Harold Henry: Cast Iron Collector and Lodge Legend
With somewhere over 5,000 pieces of cast iron cookware in his collection, Harold Henry is a keeper of our history
In a sunny corner of Hamilton, Missouri, a retired livestock auctioneer named Harold Henry is cooking up an incredible second act. “I don’t buy and sell cast iron. I buy cast iron. And I keep it,” Harold laughs. "Collecting cast iron is a little bit addictive.”
Harold is a well-known and well-loved cast iron cookware collector, and his assortment of pieces has been growing steadily for over twenty years. But just how many pieces of cast iron are we talking about? “I’ve been saying for a few years it’s around 4,000 but my kids tell me it’s over ,” Harold says.
Harold’s collection grew out of the simple joy of cooking with cast iron. “I started buying Lodge and using it before I started collecting it,” he says. “The most-used item in my house is a number 10 Lodge skillet. It’s used about every day.”
Harold houses his expansive collection on his family property in Hamilton, where he still works as a farmer. In nooks and crannies across the farm, in store rooms and spare bedrooms, you’ll find his immense collection—and every piece comes with a story. His prized cast iron spans generations, foundries and uses, from skillets to baking tins and even antique irons.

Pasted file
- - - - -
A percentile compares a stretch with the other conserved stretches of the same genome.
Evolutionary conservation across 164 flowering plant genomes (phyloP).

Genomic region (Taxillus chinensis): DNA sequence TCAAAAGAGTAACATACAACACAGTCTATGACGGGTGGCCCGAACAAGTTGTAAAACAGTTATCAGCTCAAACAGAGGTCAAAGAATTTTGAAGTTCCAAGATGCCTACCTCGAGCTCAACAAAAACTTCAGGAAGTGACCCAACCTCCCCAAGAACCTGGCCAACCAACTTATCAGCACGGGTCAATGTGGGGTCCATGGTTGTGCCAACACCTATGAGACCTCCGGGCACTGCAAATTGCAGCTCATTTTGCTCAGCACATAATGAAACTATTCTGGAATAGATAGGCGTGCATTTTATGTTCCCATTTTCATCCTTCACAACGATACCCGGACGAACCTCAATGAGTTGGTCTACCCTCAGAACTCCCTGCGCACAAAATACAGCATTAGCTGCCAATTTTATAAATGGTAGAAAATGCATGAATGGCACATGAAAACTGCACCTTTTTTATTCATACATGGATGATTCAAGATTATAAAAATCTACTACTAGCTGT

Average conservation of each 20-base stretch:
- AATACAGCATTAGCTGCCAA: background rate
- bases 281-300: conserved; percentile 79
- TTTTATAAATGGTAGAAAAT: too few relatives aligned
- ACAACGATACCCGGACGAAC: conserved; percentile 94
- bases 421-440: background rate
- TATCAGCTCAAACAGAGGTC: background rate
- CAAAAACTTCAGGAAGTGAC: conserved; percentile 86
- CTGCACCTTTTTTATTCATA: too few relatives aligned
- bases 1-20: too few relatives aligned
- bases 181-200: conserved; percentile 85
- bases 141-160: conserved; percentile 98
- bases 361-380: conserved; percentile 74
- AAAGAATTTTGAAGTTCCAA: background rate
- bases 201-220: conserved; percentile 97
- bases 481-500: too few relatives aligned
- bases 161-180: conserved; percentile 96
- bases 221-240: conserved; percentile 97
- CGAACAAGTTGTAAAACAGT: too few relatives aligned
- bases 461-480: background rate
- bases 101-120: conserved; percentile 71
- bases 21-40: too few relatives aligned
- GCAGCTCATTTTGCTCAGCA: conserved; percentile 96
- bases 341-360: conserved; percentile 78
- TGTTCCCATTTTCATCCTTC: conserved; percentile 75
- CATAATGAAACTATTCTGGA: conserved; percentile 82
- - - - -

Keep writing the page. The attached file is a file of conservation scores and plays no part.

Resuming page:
“Some [pieces], there’s no way to identify. It’s kind of a mystery that will probably never be solved. Mystery makes it a lot more fun,” he says.
And while many of his favorite pieces are Lodge, he also collects from the now-closed foundries that once helped create the American cast iron tradition. “I’ve read that there were 265 or 270 different companies that made cast iron cookware in America. And there’s one that survived. And that’s Lodge. A lot of the companies just gave up! But not Lodge. That’s what I call ‘survival instinct.’”
For Harold, collecting cast iron has been as much about finding prized pieces of American history as it has been about community.
“I’ve met a lot of wonderful people in this cast iron business, and they’re all over the country, and we help each other,” Harold says. “Of course sometimes we get to be competitors, but that’s part of the business,” he adds with a smile.
Harold is a favorite visitor and local celebrity at our South Pittsburg foundry. And that love? It’s entirely mutual. “I’ve made a lot of trips here over the years, and I’ve talked to the employees, and I can tell, a lot of them feel like they’re part of the family. And that’s not an accident.” Harold says. “Me, as a collector, I feel like I’m part of the family. It’s like coming home, coming home to visit.”
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